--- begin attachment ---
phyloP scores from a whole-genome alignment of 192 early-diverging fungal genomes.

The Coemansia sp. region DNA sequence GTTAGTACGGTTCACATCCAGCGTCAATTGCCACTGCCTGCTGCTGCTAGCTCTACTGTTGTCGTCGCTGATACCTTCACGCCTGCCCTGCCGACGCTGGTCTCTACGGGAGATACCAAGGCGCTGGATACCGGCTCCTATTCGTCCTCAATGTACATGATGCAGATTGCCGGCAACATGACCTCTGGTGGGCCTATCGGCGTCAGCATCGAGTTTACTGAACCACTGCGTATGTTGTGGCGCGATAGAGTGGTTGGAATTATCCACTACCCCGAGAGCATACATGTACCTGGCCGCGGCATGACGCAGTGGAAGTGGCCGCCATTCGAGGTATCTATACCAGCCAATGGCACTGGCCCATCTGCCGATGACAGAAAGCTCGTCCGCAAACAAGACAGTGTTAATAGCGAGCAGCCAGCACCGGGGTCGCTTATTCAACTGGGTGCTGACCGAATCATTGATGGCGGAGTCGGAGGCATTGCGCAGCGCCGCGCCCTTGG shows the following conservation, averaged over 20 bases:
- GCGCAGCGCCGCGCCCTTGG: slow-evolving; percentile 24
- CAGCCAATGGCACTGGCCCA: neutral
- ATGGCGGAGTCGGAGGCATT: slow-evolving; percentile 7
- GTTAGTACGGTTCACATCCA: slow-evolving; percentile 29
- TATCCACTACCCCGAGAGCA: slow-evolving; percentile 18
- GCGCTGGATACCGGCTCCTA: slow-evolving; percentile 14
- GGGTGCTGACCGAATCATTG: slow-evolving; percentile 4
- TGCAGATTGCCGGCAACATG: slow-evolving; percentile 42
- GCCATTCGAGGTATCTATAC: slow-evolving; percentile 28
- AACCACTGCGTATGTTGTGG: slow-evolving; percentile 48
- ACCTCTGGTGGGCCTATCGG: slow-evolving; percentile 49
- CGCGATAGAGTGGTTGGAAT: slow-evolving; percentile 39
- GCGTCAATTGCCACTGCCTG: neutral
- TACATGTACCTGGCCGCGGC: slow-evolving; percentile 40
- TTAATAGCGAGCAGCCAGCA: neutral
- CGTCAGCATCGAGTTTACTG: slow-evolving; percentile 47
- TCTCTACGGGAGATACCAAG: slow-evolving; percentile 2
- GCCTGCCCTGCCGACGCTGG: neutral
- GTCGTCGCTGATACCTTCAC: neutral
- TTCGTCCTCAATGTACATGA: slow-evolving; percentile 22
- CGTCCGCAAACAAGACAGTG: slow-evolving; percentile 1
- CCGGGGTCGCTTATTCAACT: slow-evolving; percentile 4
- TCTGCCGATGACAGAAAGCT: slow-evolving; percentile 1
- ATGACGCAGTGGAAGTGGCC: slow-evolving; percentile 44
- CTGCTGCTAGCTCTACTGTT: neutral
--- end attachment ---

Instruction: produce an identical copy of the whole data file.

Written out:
phyloP scores from a whole-genome alignment of 192 early-diverging fungal genomes.

The Coemansia sp. region DNA sequence GTTAGTACGGTTCACATCCAGCGTCAATTGCCACTGCCTGCTGCTGCTAGCTCTACTGTTGTCGTCGCTGATACCTTCACGCCTGCCCTGCCGACGCTGGTCTCTACGGGAGATACCAAGGCGCTGGATACCGGCTCCTATTCGTCCTCAATGTACATGATGCAGATTGCCGGCAACATGACCTCTGGTGGGCCTATCGGCGTCAGCATCGAGTTTACTGAACCACTGCGTATGTTGTGGCGCGATAGAGTGGTTGGAATTATCCACTACCCCGAGAGCATACATGTACCTGGCCGCGGCATGACGCAGTGGAAGTGGCCGCCATTCGAGGTATCTATACCAGCCAATGGCACTGGCCCATCTGCCGATGACAGAAAGCTCGTCCGCAAACAAGACAGTGTTAATAGCGAGCAGCCAGCACCGGGGTCGCTTATTCAACTGGGTGCTGACCGAATCATTGATGGCGGAGTCGGAGGCATTGCGCAGCGCCGCGCCCTTGG shows the following conservation, averaged over 20 bases:
- GCGCAGCGCCGCGCCCTTGG: slow-evolving; percentile 24
- CAGCCAATGGCACTGGCCCA: neutral
- ATGGCGGAGTCGGAGGCATT: slow-evolving; percentile 7
- GTTAGTACGGTTCACATCCA: slow-evolving; percentile 29
- TATCCACTACCCCGAGAGCA: slow-evolving; percentile 18
- GCGCTGGATACCGGCTCCTA: slow-evolving; percentile 14
- GGGTGCTGACCGAATCATTG: slow-evolving; percentile 4
- TGCAGATTGCCGGCAACATG: slow-evolving; percentile 42
- GCCATTCGAGGTATCTATAC: slow-evolving; percentile 28
- AACCACTGCGTATGTTGTGG: slow-evolving; percentile 48
- ACCTCTGGTGGGCCTATCGG: slow-evolving; percentile 49
- CGCGATAGAGTGGTTGGAAT: slow-evolving; percentile 39
- GCGTCAATTGCCACTGCCTG: neutral
- TACATGTACCTGGCCGCGGC: slow-evolving; percentile 40
- TTAATAGCGAGCAGCCAGCA: neutral
- CGTCAGCATCGAGTTTACTG: slow-evolving; percentile 47
- TCTCTACGGGAGATACCAAG: slow-evolving; percentile 2
- GCCTGCCCTGCCGACGCTGG: neutral
- GTCGTCGCTGATACCTTCAC: neutral
- TTCGTCCTCAATGTACATGA: slow-evolving; percentile 22
- CGTCCGCAAACAAGACAGTG: slow-evolving; percentile 1
- CCGGGGTCGCTTATTCAACT: slow-evolving; percentile 4
- TCTGCCGATGACAGAAAGCT: slow-evolving; percentile 1
- ATGACGCAGTGGAAGTGGCC: slow-evolving; percentile 44
- CTGCTGCTAGCTCTACTGTT: neutral